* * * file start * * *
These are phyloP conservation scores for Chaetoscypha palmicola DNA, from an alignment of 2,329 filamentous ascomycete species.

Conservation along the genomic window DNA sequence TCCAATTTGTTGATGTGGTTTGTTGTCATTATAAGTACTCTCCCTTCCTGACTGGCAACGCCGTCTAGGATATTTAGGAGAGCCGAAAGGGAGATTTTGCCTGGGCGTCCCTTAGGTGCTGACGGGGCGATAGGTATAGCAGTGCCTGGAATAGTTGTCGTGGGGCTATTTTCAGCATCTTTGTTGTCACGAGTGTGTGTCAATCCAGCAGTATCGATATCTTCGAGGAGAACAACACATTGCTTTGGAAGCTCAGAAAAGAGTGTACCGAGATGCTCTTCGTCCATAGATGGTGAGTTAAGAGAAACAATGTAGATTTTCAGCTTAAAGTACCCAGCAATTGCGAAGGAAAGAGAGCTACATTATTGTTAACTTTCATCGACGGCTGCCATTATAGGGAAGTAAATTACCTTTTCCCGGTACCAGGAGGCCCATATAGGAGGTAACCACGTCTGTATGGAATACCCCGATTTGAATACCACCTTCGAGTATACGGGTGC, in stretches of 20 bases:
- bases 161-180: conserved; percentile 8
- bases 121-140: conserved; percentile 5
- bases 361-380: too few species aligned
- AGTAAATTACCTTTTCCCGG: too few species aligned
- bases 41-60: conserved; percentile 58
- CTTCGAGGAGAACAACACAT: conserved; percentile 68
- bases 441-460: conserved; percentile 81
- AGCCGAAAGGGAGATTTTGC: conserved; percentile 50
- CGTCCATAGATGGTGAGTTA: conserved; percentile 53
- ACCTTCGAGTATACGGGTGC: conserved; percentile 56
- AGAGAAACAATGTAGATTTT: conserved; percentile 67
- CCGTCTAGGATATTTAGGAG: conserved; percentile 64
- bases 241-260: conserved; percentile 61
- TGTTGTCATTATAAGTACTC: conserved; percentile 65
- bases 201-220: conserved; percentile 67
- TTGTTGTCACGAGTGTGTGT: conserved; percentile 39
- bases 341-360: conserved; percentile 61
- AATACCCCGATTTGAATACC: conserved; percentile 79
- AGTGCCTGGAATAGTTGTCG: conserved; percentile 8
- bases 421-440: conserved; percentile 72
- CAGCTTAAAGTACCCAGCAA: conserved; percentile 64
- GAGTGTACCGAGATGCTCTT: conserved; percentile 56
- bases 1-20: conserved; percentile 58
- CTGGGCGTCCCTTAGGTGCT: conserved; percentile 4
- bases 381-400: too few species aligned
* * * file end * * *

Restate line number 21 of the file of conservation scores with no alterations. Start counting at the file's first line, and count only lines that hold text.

- AGTGCCTGGAATAGTTGTCG: conserved; percentile 8